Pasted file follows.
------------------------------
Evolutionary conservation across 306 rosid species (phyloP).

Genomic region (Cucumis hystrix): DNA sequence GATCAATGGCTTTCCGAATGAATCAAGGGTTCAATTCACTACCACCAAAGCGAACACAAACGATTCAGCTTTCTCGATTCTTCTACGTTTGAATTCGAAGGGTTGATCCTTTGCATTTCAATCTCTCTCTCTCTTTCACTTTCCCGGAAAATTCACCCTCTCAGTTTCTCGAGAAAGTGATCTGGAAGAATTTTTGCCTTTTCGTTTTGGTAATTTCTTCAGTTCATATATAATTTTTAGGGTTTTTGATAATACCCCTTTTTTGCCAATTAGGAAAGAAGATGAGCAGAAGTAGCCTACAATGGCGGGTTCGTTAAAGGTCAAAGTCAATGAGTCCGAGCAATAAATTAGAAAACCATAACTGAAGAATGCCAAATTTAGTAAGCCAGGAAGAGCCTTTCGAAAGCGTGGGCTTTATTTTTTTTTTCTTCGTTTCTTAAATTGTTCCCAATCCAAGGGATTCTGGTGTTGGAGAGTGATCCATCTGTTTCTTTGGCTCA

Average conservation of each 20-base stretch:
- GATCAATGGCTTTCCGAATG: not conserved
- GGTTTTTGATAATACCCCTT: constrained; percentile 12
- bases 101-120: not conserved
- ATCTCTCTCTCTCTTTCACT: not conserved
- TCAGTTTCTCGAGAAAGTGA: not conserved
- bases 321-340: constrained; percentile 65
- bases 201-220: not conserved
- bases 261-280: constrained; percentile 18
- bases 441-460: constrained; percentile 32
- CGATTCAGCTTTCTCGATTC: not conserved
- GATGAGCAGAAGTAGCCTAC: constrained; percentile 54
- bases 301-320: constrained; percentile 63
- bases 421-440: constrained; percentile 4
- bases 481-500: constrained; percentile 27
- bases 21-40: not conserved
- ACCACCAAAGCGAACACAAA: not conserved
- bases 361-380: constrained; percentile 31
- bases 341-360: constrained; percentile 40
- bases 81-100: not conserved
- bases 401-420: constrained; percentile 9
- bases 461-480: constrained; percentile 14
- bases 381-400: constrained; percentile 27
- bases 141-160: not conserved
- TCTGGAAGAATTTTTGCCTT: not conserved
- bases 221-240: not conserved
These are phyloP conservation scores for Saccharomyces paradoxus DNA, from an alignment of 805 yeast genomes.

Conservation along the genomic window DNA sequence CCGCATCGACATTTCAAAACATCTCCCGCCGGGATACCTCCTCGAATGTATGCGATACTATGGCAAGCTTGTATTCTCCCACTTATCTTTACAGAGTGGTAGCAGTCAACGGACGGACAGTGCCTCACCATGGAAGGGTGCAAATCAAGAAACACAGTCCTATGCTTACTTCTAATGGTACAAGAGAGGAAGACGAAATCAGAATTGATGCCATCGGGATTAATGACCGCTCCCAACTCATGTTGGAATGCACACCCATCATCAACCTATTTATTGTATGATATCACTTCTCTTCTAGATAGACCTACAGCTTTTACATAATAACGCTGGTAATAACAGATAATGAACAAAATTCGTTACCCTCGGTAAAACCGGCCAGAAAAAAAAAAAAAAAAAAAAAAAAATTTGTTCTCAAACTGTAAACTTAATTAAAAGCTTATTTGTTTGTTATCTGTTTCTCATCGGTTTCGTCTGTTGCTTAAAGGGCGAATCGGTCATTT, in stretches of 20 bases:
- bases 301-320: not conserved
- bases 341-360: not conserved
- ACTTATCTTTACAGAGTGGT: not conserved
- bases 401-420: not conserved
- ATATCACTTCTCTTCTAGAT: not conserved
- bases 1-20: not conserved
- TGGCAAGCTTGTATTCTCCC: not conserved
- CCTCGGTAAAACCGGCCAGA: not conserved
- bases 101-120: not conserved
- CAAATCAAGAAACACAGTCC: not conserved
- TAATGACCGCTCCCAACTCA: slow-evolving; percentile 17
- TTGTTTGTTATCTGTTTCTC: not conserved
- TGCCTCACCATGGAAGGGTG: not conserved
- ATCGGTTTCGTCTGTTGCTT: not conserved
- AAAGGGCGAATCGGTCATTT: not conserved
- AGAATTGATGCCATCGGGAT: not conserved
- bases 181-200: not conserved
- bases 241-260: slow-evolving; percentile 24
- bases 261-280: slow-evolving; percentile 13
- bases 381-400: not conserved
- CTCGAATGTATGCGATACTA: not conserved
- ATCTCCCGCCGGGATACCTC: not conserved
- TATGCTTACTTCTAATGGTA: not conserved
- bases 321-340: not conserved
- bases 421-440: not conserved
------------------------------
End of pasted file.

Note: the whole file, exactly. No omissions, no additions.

Evolutionary conservation across 306 rosid species (phyloP).

Genomic region (Cucumis hystrix): DNA sequence GATCAATGGCTTTCCGAATGAATCAAGGGTTCAATTCACTACCACCAAAGCGAACACAAACGATTCAGCTTTCTCGATTCTTCTACGTTTGAATTCGAAGGGTTGATCCTTTGCATTTCAATCTCTCTCTCTCTTTCACTTTCCCGGAAAATTCACCCTCTCAGTTTCTCGAGAAAGTGATCTGGAAGAATTTTTGCCTTTTCGTTTTGGTAATTTCTTCAGTTCATATATAATTTTTAGGGTTTTTGATAATACCCCTTTTTTGCCAATTAGGAAAGAAGATGAGCAGAAGTAGCCTACAATGGCGGGTTCGTTAAAGGTCAAAGTCAATGAGTCCGAGCAATAAATTAGAAAACCATAACTGAAGAATGCCAAATTTAGTAAGCCAGGAAGAGCCTTTCGAAAGCGTGGGCTTTATTTTTTTTTTCTTCGTTTCTTAAATTGTTCCCAATCCAAGGGATTCTGGTGTTGGAGAGTGATCCATCTGTTTCTTTGGCTCA

Average conservation of each 20-base stretch:
- GATCAATGGCTTTCCGAATG: not conserved
- GGTTTTTGATAATACCCCTT: constrained; percentile 12
- bases 101-120: not conserved
- ATCTCTCTCTCTCTTTCACT: not conserved
- TCAGTTTCTCGAGAAAGTGA: not conserved
- bases 321-340: constrained; percentile 65
- bases 201-220: not conserved
- bases 261-280: constrained; percentile 18
- bases 441-460: constrained; percentile 32
- CGATTCAGCTTTCTCGATTC: not conserved
- GATGAGCAGAAGTAGCCTAC: constrained; percentile 54
- bases 301-320: constrained; percentile 63
- bases 421-440: constrained; percentile 4
- bases 481-500: constrained; percentile 27
- bases 21-40: not conserved
- ACCACCAAAGCGAACACAAA: not conserved
- bases 361-380: constrained; percentile 31
- bases 341-360: constrained; percentile 40
- bases 81-100: not conserved
- bases 401-420: constrained; percentile 9
- bases 461-480: constrained; percentile 14
- bases 381-400: constrained; percentile 27
- bases 141-160: not conserved
- TCTGGAAGAATTTTTGCCTT: not conserved
- bases 221-240: not conserved
These are phyloP conservation scores for Saccharomyces paradoxus DNA, from an alignment of 805 yeast genomes.

Conservation along the genomic window DNA sequence CCGCATCGACATTTCAAAACATCTCCCGCCGGGATACCTCCTCGAATGTATGCGATACTATGGCAAGCTTGTATTCTCCCACTTATCTTTACAGAGTGGTAGCAGTCAACGGACGGACAGTGCCTCACCATGGAAGGGTGCAAATCAAGAAACACAGTCCTATGCTTACTTCTAATGGTACAAGAGAGGAAGACGAAATCAGAATTGATGCCATCGGGATTAATGACCGCTCCCAACTCATGTTGGAATGCACACCCATCATCAACCTATTTATTGTATGATATCACTTCTCTTCTAGATAGACCTACAGCTTTTACATAATAACGCTGGTAATAACAGATAATGAACAAAATTCGTTACCCTCGGTAAAACCGGCCAGAAAAAAAAAAAAAAAAAAAAAAAAATTTGTTCTCAAACTGTAAACTTAATTAAAAGCTTATTTGTTTGTTATCTGTTTCTCATCGGTTTCGTCTGTTGCTTAAAGGGCGAATCGGTCATTT, in stretches of 20 bases:
- bases 301-320: not conserved
- bases 341-360: not conserved
- ACTTATCTTTACAGAGTGGT: not conserved
- bases 401-420: not conserved
- ATATCACTTCTCTTCTAGAT: not conserved
- bases 1-20: not conserved
- TGGCAAGCTTGTATTCTCCC: not conserved
- CCTCGGTAAAACCGGCCAGA: not conserved
- bases 101-120: not conserved
- CAAATCAAGAAACACAGTCC: not conserved
- TAATGACCGCTCCCAACTCA: slow-evolving; percentile 17
- TTGTTTGTTATCTGTTTCTC: not conserved
- TGCCTCACCATGGAAGGGTG: not conserved
- ATCGGTTTCGTCTGTTGCTT: not conserved
- AAAGGGCGAATCGGTCATTT: not conserved
- AGAATTGATGCCATCGGGAT: not conserved
- bases 181-200: not conserved
- bases 241-260: slow-evolving; percentile 24
- bases 261-280: slow-evolving; percentile 13
- bases 381-400: not conserved
- CTCGAATGTATGCGATACTA: not conserved
- ATCTCCCGCCGGGATACCTC: not conserved
- TATGCTTACTTCTAATGGTA: not conserved
- bases 321-340: not conserved
- bases 421-440: not conserved